Modeling a Tire
The first thing to do is to get hold of good reference material; such can easily be obtained by searching Google or any of the manufacturer’s WebPages. Once settle on what type of tread pattern to create, either load it as a Rotoscope image in XSI or use it as it is.
Start by creating a Grid and lower the Y Length to 1.5. Increase the U Subdivisions to 19 or so and the V to 2. Select the middle V edge row and, in the top viewport, move it downwards so its just above the end of the grid. Move each of the U edge rows to form the proper gaps between the treads (additional screenshots can be found on the cover CD). Next move the polygons so you get sort of a V-shaped pattern. Select all the polygons that are to form the height of the tread, press [CTRL + D] to duplicate them and move them slightly upwards. With the polygons still selected, from the Modify>Poly.Mesh menu choose Bevel Components.
With the first section completed it’s time to create the remaining part of the tire. With your object selected, press [CTRL + Shift + D] to open the Duplicate Multiple PPG. Enter 45 as number of Copies and switch to the Transform tab. In the Z Translation box, enter 1.5 and click OK. Select all objects and from the Create>Poly.Mesh menu choose Merge. Lower the Tolerance to about 0.1 and click the Delete button in the PPG to freeze the new object. In the Transform Panel, click Transform>Move Center to Bounding Box before applying a Modify>Deform>Bend operator. In the PPG, change the Axis to Z and set the Angle to about -382. Change the Radius to about 11 and set the Z Offset to -37. To weld the seam together choose Modify>Poly.Mesh>Boundary Points/Edges. Hold down the [Alt] button and click with the middle mouse button on one of the edges at the very end at each side of the tire (hold down [Shift] as well to add to the selection) to select the entire row/loop. Duplicate the edges and scale them down a couple of times to form the side of the tire.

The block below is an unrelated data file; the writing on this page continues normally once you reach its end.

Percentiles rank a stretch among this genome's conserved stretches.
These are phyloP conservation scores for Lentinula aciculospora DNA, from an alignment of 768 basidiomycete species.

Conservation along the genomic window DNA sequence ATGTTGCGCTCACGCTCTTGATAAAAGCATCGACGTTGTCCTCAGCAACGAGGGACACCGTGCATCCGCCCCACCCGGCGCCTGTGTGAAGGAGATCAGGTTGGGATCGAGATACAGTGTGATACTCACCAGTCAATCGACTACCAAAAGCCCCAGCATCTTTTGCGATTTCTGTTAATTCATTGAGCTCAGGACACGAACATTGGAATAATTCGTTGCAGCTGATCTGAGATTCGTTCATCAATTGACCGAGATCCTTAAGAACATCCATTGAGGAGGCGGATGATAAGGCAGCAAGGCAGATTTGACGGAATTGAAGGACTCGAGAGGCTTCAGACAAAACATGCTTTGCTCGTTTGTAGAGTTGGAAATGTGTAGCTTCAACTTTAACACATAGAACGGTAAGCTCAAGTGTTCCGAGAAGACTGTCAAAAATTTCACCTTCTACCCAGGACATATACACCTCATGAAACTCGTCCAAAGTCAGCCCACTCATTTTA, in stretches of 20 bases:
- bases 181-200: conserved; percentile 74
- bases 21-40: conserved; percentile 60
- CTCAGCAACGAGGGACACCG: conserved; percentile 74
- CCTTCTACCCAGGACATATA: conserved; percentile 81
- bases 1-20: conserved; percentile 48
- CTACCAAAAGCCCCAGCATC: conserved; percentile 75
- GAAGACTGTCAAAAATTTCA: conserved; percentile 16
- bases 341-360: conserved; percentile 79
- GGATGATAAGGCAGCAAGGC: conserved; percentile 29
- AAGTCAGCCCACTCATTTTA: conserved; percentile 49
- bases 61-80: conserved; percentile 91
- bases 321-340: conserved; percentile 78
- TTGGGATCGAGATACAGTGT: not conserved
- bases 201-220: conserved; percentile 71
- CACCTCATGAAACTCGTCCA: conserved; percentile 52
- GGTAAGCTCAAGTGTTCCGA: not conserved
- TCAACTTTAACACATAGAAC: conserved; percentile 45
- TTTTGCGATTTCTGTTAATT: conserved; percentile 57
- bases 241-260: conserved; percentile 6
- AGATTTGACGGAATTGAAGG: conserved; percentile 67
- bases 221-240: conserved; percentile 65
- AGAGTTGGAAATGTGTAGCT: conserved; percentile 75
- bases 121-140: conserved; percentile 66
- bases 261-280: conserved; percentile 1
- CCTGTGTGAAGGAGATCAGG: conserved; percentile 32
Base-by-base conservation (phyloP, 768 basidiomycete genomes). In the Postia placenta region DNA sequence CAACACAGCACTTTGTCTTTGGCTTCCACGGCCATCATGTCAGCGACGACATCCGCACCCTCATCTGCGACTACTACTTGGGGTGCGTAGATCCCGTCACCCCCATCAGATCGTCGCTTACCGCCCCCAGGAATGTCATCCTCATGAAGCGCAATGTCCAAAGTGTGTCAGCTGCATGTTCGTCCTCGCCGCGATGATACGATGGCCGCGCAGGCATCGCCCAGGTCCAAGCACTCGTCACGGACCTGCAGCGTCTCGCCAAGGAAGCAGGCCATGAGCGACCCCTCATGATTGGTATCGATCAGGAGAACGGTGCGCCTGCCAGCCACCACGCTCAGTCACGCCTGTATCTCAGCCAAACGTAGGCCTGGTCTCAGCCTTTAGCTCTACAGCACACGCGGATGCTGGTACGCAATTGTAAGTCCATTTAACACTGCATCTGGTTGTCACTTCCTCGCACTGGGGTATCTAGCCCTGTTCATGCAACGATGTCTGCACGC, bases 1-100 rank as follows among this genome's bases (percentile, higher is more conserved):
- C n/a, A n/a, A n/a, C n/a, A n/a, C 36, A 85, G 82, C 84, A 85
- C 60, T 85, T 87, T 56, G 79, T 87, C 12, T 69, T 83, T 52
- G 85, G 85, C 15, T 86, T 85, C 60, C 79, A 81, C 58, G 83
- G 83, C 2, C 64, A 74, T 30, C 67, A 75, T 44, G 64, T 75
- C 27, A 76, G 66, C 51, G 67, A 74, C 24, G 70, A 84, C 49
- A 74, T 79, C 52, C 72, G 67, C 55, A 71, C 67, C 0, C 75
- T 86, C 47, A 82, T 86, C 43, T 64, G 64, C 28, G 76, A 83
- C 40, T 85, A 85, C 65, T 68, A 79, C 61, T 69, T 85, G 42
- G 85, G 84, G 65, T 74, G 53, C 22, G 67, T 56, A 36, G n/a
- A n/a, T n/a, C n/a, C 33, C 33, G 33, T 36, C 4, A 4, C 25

The project files used in this tutorial can be found at:
By focusing on a single section of the tread pattern you can allow more attention to go in to details; a technique that works for just about any type of tire.